While colleges and universities push for diversity among their student bodies, the leaders of their campuses continue to look pretty homogeneous.
The American Council on Education released its 2017 study on college presidents and found that the average president tends to be a white male in his early 60s who has been in the role for seven years.
The average age of presidents has climbed over the past decade, up from 59.9 in 2006 to 61.7 in 2016, according to the data which comes from a survey of over 1,500 college and university presidents in the US.
Less than one-third of presidents are women and less than one-fifth are minorities.
Colleges seem to prioritise experience when selecting presidents, which skews the pool of candidates toward white men, hurting diversity efforts, according to the study.
While there has been growth for both women and minority groups, the progress has been slow, especially for the latter. In 2006, 23% of presidents were women; in 2016 that figure stood at 30%, an increase of seven percentage points.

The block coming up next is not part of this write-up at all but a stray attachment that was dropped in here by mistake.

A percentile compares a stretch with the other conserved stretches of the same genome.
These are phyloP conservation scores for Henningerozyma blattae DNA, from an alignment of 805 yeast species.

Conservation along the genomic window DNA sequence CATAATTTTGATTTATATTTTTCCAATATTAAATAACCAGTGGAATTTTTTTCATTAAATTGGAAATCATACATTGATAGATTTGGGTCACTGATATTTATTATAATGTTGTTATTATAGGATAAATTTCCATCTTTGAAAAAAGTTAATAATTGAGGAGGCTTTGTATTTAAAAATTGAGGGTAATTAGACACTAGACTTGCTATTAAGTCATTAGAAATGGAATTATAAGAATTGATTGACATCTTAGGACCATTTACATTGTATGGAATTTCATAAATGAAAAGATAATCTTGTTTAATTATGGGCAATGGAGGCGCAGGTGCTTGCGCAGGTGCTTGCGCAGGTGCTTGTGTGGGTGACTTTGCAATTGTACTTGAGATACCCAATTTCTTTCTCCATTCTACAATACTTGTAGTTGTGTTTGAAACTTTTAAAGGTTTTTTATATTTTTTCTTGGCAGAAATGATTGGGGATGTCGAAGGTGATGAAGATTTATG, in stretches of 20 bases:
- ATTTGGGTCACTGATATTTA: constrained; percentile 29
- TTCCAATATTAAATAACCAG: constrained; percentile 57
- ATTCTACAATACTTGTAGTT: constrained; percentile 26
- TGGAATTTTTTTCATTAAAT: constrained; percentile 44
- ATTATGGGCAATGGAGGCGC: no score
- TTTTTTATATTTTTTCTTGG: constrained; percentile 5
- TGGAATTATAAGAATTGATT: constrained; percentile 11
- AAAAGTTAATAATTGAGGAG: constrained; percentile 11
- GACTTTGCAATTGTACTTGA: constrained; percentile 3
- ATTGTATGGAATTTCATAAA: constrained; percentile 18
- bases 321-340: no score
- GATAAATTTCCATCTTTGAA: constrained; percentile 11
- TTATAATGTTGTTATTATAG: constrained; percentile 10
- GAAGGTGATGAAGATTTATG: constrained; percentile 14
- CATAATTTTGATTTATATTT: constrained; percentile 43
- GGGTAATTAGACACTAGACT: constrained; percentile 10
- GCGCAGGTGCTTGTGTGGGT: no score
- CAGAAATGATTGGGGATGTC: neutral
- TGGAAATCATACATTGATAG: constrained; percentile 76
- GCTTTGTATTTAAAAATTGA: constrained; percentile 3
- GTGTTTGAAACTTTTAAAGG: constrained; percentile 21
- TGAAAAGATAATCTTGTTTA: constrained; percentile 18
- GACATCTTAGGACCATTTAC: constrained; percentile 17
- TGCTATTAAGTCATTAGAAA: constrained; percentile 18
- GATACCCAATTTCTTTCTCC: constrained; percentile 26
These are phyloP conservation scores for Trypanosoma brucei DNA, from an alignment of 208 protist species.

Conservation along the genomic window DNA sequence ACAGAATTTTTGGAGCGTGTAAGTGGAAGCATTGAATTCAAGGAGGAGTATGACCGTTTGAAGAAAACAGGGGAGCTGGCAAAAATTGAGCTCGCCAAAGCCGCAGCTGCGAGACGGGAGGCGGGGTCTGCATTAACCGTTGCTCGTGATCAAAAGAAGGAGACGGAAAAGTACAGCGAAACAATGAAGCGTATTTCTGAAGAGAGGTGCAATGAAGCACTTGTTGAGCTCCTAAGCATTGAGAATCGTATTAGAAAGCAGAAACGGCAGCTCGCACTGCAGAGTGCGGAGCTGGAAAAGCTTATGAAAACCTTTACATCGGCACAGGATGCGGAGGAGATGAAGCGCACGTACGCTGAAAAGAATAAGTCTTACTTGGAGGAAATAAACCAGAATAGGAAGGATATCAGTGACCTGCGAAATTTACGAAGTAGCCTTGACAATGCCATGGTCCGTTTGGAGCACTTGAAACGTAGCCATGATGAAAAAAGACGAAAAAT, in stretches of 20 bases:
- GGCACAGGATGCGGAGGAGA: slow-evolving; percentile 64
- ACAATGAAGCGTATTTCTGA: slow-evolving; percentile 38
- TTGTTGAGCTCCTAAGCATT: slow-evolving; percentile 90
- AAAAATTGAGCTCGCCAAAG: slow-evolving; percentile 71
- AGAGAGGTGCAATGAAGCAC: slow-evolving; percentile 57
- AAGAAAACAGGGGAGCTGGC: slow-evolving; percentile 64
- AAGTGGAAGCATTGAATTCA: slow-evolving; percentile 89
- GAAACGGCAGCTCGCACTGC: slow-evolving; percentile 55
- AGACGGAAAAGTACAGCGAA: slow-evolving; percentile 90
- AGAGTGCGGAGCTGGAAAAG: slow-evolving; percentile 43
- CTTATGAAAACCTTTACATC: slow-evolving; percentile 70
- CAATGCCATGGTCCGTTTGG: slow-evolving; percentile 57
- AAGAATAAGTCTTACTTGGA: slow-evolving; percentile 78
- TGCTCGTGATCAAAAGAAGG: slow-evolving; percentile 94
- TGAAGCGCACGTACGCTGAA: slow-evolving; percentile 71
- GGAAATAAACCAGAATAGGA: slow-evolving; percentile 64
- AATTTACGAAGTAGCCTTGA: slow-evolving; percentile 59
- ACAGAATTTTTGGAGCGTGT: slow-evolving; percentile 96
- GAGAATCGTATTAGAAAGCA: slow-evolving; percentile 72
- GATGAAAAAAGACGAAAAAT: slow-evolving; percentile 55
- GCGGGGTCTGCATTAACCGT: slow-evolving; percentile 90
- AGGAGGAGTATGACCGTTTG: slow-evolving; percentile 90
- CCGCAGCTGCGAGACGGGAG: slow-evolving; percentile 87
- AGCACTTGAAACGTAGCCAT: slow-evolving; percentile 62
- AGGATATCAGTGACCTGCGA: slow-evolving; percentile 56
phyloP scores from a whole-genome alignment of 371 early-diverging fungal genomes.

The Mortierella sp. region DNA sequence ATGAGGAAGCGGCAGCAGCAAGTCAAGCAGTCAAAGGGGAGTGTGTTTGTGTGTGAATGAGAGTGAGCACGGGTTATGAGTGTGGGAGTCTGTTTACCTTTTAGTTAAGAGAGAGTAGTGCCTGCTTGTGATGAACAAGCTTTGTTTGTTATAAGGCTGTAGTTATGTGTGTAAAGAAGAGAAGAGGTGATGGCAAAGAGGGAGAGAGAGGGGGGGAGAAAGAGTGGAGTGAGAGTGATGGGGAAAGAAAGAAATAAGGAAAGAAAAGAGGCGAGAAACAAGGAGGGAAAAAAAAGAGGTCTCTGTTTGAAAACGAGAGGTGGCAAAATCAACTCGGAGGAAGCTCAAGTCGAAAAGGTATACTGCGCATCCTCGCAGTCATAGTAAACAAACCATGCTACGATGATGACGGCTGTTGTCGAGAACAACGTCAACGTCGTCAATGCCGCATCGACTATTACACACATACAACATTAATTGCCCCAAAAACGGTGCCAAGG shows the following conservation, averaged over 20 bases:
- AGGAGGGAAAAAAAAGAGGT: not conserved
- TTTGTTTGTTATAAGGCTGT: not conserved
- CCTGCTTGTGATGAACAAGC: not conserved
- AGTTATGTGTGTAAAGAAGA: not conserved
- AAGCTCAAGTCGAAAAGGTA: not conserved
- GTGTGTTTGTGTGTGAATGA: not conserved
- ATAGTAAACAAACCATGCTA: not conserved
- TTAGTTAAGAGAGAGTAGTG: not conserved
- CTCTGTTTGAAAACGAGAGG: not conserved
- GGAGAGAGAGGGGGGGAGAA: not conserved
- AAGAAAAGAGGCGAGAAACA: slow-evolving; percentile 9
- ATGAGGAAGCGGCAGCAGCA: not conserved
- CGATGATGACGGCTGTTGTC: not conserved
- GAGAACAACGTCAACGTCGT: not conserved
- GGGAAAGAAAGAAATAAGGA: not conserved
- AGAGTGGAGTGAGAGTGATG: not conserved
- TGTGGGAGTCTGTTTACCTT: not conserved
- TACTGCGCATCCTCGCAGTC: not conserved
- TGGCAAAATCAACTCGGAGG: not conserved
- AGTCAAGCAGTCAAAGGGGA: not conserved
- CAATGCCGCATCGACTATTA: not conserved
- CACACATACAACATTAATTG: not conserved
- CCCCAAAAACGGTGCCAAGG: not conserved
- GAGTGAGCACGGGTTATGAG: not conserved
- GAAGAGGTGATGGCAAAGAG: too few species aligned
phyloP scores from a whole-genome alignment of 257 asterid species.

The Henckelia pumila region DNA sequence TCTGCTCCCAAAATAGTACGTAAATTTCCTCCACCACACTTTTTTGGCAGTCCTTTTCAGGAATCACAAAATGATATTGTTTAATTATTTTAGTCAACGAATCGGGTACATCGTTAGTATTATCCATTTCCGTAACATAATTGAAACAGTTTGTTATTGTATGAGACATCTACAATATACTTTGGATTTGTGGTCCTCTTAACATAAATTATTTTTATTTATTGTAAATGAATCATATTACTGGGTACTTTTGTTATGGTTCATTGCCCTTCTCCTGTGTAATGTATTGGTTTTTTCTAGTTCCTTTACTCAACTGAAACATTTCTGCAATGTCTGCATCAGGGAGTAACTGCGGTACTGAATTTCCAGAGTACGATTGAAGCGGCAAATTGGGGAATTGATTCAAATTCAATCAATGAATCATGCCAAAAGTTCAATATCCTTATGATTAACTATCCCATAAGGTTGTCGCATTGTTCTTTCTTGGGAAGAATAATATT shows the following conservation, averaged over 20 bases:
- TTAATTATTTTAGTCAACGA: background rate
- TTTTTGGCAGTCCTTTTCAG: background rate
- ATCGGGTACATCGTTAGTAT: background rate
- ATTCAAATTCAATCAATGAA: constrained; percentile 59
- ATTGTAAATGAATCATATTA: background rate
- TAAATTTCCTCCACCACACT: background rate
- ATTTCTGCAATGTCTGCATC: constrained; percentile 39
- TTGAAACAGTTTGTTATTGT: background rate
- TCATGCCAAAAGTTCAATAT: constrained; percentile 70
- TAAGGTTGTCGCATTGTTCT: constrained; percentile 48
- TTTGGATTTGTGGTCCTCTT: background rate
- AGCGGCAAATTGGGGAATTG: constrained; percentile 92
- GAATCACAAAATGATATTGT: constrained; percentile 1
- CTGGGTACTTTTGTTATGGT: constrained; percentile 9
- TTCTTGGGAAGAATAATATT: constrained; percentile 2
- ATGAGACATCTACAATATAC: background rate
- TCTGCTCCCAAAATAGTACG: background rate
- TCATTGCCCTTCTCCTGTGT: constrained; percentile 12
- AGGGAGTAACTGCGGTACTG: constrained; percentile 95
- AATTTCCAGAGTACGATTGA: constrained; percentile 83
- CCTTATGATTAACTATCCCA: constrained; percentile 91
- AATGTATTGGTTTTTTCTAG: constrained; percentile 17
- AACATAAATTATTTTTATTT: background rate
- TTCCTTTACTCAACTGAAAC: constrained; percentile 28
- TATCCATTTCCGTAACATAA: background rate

Minority presidents represented 13.6% of college presidents in 2006; in 2016 that figure increased to 16.8%, an increase of 3.2 percentage points.
The representation of minority presidents looks even more stark when you take into consideration that many of those work at minority-serving institutions — like historically black colleges.
At some of the best schools in the US, the homogeneity of college presidents is on display.
Take Harvard University, for example. None of the presidents in the school’s 380 years of existence has been a person of colour.
In the 21st century, Harvard appointed its first female president to the helm. Drew Gilpin Faust has served as the president since 2007, though she recently announced she will step down in 2018.
Yale University, which is 315 years old, follows the same pattern.
Hanna Holborn Grey served as acting president at Yale from 1977-78 after Kingman Brewster became the US ambassador to Great Britain. Brewster chose Grey as his successor while Yale decided who would become the next president. She didn’t receive an offer and Bartlett Giamatti become Yale’s next-serving president.
And Princeton University, which is 270 years old, has also had one female president and no minority presidents.
Shirley Tilghman served as president from 2001 – 2013. She continues to teach molecular biology and public policy at the Ivy League school.
While progress is slow, there are some hopeful signals among college leaders.
Overwhelmingly, according to the survey, presidents seem to want to address the pipeline problem to the college presidency. Ninety per cent believe it is important or very important to encourage faculty searches that yield a significant number of qualified minority candidates.
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